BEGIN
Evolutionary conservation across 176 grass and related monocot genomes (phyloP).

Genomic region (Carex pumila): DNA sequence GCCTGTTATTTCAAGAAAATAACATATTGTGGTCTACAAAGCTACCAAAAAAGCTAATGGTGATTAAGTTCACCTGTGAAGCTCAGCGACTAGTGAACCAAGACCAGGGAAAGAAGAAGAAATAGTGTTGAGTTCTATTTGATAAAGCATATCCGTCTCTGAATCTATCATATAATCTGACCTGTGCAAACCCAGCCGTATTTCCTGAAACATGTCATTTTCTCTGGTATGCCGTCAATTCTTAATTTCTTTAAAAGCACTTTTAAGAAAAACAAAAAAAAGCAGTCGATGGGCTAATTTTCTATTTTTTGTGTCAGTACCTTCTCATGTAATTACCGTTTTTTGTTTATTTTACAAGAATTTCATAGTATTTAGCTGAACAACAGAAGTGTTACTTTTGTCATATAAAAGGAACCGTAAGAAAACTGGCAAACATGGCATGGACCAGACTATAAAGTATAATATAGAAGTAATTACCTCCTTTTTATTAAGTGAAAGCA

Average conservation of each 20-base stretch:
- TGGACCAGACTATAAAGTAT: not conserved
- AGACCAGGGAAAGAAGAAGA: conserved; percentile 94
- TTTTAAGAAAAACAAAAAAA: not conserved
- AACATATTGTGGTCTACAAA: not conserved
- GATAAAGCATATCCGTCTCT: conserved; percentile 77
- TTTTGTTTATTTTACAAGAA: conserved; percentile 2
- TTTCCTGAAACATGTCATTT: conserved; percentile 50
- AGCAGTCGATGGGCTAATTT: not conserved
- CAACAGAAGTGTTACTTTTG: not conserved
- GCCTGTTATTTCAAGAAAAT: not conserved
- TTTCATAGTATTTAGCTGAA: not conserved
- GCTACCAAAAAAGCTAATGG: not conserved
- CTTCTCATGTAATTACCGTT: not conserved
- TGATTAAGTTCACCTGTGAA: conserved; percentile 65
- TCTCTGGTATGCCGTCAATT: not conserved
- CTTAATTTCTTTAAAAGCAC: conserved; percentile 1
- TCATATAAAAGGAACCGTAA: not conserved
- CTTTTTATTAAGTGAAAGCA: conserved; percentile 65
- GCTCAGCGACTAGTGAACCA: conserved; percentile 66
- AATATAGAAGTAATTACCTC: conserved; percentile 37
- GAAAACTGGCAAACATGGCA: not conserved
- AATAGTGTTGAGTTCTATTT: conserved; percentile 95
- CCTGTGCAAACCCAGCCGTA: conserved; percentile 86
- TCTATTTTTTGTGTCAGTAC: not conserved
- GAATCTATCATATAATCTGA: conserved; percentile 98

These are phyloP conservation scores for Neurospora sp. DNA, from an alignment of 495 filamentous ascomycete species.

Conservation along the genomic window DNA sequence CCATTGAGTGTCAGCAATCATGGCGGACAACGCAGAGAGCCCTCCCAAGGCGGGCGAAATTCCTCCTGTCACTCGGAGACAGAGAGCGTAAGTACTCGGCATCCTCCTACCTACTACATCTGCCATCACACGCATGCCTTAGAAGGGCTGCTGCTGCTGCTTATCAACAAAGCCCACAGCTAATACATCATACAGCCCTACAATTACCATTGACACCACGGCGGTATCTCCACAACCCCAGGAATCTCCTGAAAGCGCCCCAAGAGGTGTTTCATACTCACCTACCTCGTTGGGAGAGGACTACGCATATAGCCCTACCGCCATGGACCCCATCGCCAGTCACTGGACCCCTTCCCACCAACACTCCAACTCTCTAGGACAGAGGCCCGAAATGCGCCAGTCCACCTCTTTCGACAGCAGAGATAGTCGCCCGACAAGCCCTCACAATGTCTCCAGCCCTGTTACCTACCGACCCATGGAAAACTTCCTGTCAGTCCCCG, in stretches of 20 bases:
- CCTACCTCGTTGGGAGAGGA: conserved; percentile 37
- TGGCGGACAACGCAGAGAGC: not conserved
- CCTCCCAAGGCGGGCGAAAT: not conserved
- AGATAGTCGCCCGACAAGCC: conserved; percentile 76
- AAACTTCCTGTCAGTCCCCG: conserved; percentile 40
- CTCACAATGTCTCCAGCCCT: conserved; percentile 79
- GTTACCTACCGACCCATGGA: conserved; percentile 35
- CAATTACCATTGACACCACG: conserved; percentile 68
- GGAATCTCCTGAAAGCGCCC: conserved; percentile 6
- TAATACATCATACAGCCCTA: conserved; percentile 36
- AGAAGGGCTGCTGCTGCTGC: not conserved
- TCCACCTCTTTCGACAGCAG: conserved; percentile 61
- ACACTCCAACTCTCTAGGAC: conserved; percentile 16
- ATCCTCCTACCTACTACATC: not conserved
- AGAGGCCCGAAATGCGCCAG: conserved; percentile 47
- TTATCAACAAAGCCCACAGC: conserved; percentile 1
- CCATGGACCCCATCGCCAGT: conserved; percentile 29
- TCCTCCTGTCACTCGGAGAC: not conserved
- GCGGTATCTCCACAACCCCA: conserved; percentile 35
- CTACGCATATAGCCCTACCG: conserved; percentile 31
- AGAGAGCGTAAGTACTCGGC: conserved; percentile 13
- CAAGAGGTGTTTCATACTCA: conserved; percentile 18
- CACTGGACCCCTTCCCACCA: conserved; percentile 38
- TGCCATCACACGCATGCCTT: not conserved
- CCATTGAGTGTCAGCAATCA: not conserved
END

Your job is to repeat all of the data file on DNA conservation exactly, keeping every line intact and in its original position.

Evolutionary conservation across 176 grass and related monocot genomes (phyloP).

Genomic region (Carex pumila): DNA sequence GCCTGTTATTTCAAGAAAATAACATATTGTGGTCTACAAAGCTACCAAAAAAGCTAATGGTGATTAAGTTCACCTGTGAAGCTCAGCGACTAGTGAACCAAGACCAGGGAAAGAAGAAGAAATAGTGTTGAGTTCTATTTGATAAAGCATATCCGTCTCTGAATCTATCATATAATCTGACCTGTGCAAACCCAGCCGTATTTCCTGAAACATGTCATTTTCTCTGGTATGCCGTCAATTCTTAATTTCTTTAAAAGCACTTTTAAGAAAAACAAAAAAAAGCAGTCGATGGGCTAATTTTCTATTTTTTGTGTCAGTACCTTCTCATGTAATTACCGTTTTTTGTTTATTTTACAAGAATTTCATAGTATTTAGCTGAACAACAGAAGTGTTACTTTTGTCATATAAAAGGAACCGTAAGAAAACTGGCAAACATGGCATGGACCAGACTATAAAGTATAATATAGAAGTAATTACCTCCTTTTTATTAAGTGAAAGCA

Average conservation of each 20-base stretch:
- TGGACCAGACTATAAAGTAT: not conserved
- AGACCAGGGAAAGAAGAAGA: conserved; percentile 94
- TTTTAAGAAAAACAAAAAAA: not conserved
- AACATATTGTGGTCTACAAA: not conserved
- GATAAAGCATATCCGTCTCT: conserved; percentile 77
- TTTTGTTTATTTTACAAGAA: conserved; percentile 2
- TTTCCTGAAACATGTCATTT: conserved; percentile 50
- AGCAGTCGATGGGCTAATTT: not conserved
- CAACAGAAGTGTTACTTTTG: not conserved
- GCCTGTTATTTCAAGAAAAT: not conserved
- TTTCATAGTATTTAGCTGAA: not conserved
- GCTACCAAAAAAGCTAATGG: not conserved
- CTTCTCATGTAATTACCGTT: not conserved
- TGATTAAGTTCACCTGTGAA: conserved; percentile 65
- TCTCTGGTATGCCGTCAATT: not conserved
- CTTAATTTCTTTAAAAGCAC: conserved; percentile 1
- TCATATAAAAGGAACCGTAA: not conserved
- CTTTTTATTAAGTGAAAGCA: conserved; percentile 65
- GCTCAGCGACTAGTGAACCA: conserved; percentile 66
- AATATAGAAGTAATTACCTC: conserved; percentile 37
- GAAAACTGGCAAACATGGCA: not conserved
- AATAGTGTTGAGTTCTATTT: conserved; percentile 95
- CCTGTGCAAACCCAGCCGTA: conserved; percentile 86
- TCTATTTTTTGTGTCAGTAC: not conserved
- GAATCTATCATATAATCTGA: conserved; percentile 98

These are phyloP conservation scores for Neurospora sp. DNA, from an alignment of 495 filamentous ascomycete species.

Conservation along the genomic window DNA sequence CCATTGAGTGTCAGCAATCATGGCGGACAACGCAGAGAGCCCTCCCAAGGCGGGCGAAATTCCTCCTGTCACTCGGAGACAGAGAGCGTAAGTACTCGGCATCCTCCTACCTACTACATCTGCCATCACACGCATGCCTTAGAAGGGCTGCTGCTGCTGCTTATCAACAAAGCCCACAGCTAATACATCATACAGCCCTACAATTACCATTGACACCACGGCGGTATCTCCACAACCCCAGGAATCTCCTGAAAGCGCCCCAAGAGGTGTTTCATACTCACCTACCTCGTTGGGAGAGGACTACGCATATAGCCCTACCGCCATGGACCCCATCGCCAGTCACTGGACCCCTTCCCACCAACACTCCAACTCTCTAGGACAGAGGCCCGAAATGCGCCAGTCCACCTCTTTCGACAGCAGAGATAGTCGCCCGACAAGCCCTCACAATGTCTCCAGCCCTGTTACCTACCGACCCATGGAAAACTTCCTGTCAGTCCCCG, in stretches of 20 bases:
- CCTACCTCGTTGGGAGAGGA: conserved; percentile 37
- TGGCGGACAACGCAGAGAGC: not conserved
- CCTCCCAAGGCGGGCGAAAT: not conserved
- AGATAGTCGCCCGACAAGCC: conserved; percentile 76
- AAACTTCCTGTCAGTCCCCG: conserved; percentile 40
- CTCACAATGTCTCCAGCCCT: conserved; percentile 79
- GTTACCTACCGACCCATGGA: conserved; percentile 35
- CAATTACCATTGACACCACG: conserved; percentile 68
- GGAATCTCCTGAAAGCGCCC: conserved; percentile 6
- TAATACATCATACAGCCCTA: conserved; percentile 36
- AGAAGGGCTGCTGCTGCTGC: not conserved
- TCCACCTCTTTCGACAGCAG: conserved; percentile 61
- ACACTCCAACTCTCTAGGAC: conserved; percentile 16
- ATCCTCCTACCTACTACATC: not conserved
- AGAGGCCCGAAATGCGCCAG: conserved; percentile 47
- TTATCAACAAAGCCCACAGC: conserved; percentile 1
- CCATGGACCCCATCGCCAGT: conserved; percentile 29
- TCCTCCTGTCACTCGGAGAC: not conserved
- GCGGTATCTCCACAACCCCA: conserved; percentile 35
- CTACGCATATAGCCCTACCG: conserved; percentile 31
- AGAGAGCGTAAGTACTCGGC: conserved; percentile 13
- CAAGAGGTGTTTCATACTCA: conserved; percentile 18
- CACTGGACCCCTTCCCACCA: conserved; percentile 38
- TGCCATCACACGCATGCCTT: not conserved
- CCATTGAGTGTCAGCAATCA: not conserved